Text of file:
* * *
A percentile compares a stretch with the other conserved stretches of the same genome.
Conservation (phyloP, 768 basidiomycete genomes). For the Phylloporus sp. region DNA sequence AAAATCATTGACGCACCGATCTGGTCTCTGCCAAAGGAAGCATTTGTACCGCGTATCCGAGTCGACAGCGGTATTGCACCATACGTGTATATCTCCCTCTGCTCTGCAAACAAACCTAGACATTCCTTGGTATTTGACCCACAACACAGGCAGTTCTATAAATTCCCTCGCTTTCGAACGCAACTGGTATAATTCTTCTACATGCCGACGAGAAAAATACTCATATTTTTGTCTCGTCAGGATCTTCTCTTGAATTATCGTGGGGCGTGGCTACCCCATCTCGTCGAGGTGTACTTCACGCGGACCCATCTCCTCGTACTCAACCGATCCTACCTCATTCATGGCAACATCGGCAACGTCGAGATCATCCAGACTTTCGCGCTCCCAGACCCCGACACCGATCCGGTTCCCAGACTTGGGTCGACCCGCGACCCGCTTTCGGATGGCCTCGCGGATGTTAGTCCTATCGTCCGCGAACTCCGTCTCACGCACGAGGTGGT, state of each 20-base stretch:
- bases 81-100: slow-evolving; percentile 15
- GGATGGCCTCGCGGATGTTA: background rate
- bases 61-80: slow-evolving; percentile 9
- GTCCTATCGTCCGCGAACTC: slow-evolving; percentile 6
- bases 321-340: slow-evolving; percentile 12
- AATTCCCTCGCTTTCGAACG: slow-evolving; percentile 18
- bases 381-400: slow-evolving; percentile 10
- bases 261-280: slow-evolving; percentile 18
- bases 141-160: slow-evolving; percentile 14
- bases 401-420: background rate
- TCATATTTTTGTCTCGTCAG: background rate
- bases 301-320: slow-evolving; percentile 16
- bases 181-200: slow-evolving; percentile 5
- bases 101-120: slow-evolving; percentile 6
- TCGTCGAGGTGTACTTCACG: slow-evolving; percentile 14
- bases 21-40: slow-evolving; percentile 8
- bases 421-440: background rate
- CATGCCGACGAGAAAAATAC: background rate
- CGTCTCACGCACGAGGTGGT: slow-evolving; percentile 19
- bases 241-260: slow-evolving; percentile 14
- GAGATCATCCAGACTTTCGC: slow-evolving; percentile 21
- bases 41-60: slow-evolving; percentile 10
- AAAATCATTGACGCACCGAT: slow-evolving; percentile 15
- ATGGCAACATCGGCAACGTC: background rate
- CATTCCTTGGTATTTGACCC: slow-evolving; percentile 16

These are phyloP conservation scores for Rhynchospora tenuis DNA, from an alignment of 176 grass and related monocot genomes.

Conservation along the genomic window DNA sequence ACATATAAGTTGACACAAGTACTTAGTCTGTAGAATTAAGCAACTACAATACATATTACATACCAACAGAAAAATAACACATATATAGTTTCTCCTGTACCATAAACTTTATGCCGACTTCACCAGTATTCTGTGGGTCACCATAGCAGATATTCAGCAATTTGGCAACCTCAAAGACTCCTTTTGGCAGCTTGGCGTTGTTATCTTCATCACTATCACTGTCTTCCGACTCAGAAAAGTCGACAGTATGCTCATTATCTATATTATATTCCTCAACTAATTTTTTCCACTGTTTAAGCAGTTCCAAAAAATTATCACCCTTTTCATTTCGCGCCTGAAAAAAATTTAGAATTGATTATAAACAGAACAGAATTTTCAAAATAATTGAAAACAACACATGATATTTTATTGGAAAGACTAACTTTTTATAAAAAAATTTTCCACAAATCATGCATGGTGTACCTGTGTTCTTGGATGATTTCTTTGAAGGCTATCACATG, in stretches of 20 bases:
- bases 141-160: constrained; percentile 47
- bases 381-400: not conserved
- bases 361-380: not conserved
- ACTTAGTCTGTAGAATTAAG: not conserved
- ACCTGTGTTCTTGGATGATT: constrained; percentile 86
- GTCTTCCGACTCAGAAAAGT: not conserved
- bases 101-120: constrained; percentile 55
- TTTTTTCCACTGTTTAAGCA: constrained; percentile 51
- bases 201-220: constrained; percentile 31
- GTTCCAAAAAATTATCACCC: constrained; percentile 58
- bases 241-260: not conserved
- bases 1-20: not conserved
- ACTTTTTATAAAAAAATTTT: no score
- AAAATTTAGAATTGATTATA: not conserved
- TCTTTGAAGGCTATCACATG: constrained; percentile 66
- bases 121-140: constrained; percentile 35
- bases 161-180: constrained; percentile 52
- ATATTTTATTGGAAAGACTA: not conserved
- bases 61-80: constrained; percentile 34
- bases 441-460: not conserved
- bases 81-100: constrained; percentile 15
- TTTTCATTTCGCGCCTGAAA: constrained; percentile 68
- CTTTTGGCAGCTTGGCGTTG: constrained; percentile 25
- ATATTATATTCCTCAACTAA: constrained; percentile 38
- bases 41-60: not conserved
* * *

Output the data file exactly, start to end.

A percentile compares a stretch with the other conserved stretches of the same genome.
Conservation (phyloP, 768 basidiomycete genomes). For the Phylloporus sp. region DNA sequence AAAATCATTGACGCACCGATCTGGTCTCTGCCAAAGGAAGCATTTGTACCGCGTATCCGAGTCGACAGCGGTATTGCACCATACGTGTATATCTCCCTCTGCTCTGCAAACAAACCTAGACATTCCTTGGTATTTGACCCACAACACAGGCAGTTCTATAAATTCCCTCGCTTTCGAACGCAACTGGTATAATTCTTCTACATGCCGACGAGAAAAATACTCATATTTTTGTCTCGTCAGGATCTTCTCTTGAATTATCGTGGGGCGTGGCTACCCCATCTCGTCGAGGTGTACTTCACGCGGACCCATCTCCTCGTACTCAACCGATCCTACCTCATTCATGGCAACATCGGCAACGTCGAGATCATCCAGACTTTCGCGCTCCCAGACCCCGACACCGATCCGGTTCCCAGACTTGGGTCGACCCGCGACCCGCTTTCGGATGGCCTCGCGGATGTTAGTCCTATCGTCCGCGAACTCCGTCTCACGCACGAGGTGGT, state of each 20-base stretch:
- bases 81-100: slow-evolving; percentile 15
- GGATGGCCTCGCGGATGTTA: background rate
- bases 61-80: slow-evolving; percentile 9
- GTCCTATCGTCCGCGAACTC: slow-evolving; percentile 6
- bases 321-340: slow-evolving; percentile 12
- AATTCCCTCGCTTTCGAACG: slow-evolving; percentile 18
- bases 381-400: slow-evolving; percentile 10
- bases 261-280: slow-evolving; percentile 18
- bases 141-160: slow-evolving; percentile 14
- bases 401-420: background rate
- TCATATTTTTGTCTCGTCAG: background rate
- bases 301-320: slow-evolving; percentile 16
- bases 181-200: slow-evolving; percentile 5
- bases 101-120: slow-evolving; percentile 6
- TCGTCGAGGTGTACTTCACG: slow-evolving; percentile 14
- bases 21-40: slow-evolving; percentile 8
- bases 421-440: background rate
- CATGCCGACGAGAAAAATAC: background rate
- CGTCTCACGCACGAGGTGGT: slow-evolving; percentile 19
- bases 241-260: slow-evolving; percentile 14
- GAGATCATCCAGACTTTCGC: slow-evolving; percentile 21
- bases 41-60: slow-evolving; percentile 10
- AAAATCATTGACGCACCGAT: slow-evolving; percentile 15
- ATGGCAACATCGGCAACGTC: background rate
- CATTCCTTGGTATTTGACCC: slow-evolving; percentile 16

These are phyloP conservation scores for Rhynchospora tenuis DNA, from an alignment of 176 grass and related monocot genomes.

Conservation along the genomic window DNA sequence ACATATAAGTTGACACAAGTACTTAGTCTGTAGAATTAAGCAACTACAATACATATTACATACCAACAGAAAAATAACACATATATAGTTTCTCCTGTACCATAAACTTTATGCCGACTTCACCAGTATTCTGTGGGTCACCATAGCAGATATTCAGCAATTTGGCAACCTCAAAGACTCCTTTTGGCAGCTTGGCGTTGTTATCTTCATCACTATCACTGTCTTCCGACTCAGAAAAGTCGACAGTATGCTCATTATCTATATTATATTCCTCAACTAATTTTTTCCACTGTTTAAGCAGTTCCAAAAAATTATCACCCTTTTCATTTCGCGCCTGAAAAAAATTTAGAATTGATTATAAACAGAACAGAATTTTCAAAATAATTGAAAACAACACATGATATTTTATTGGAAAGACTAACTTTTTATAAAAAAATTTTCCACAAATCATGCATGGTGTACCTGTGTTCTTGGATGATTTCTTTGAAGGCTATCACATG, in stretches of 20 bases:
- bases 141-160: constrained; percentile 47
- bases 381-400: not conserved
- bases 361-380: not conserved
- ACTTAGTCTGTAGAATTAAG: not conserved
- ACCTGTGTTCTTGGATGATT: constrained; percentile 86
- GTCTTCCGACTCAGAAAAGT: not conserved
- bases 101-120: constrained; percentile 55
- TTTTTTCCACTGTTTAAGCA: constrained; percentile 51
- bases 201-220: constrained; percentile 31
- GTTCCAAAAAATTATCACCC: constrained; percentile 58
- bases 241-260: not conserved
- bases 1-20: not conserved
- ACTTTTTATAAAAAAATTTT: no score
- AAAATTTAGAATTGATTATA: not conserved
- TCTTTGAAGGCTATCACATG: constrained; percentile 66
- bases 121-140: constrained; percentile 35
- bases 161-180: constrained; percentile 52
- ATATTTTATTGGAAAGACTA: not conserved
- bases 61-80: constrained; percentile 34
- bases 441-460: not conserved
- bases 81-100: constrained; percentile 15
- TTTTCATTTCGCGCCTGAAA: constrained; percentile 68
- CTTTTGGCAGCTTGGCGTTG: constrained; percentile 25
- ATATTATATTCCTCAACTAA: constrained; percentile 38
- bases 41-60: not conserved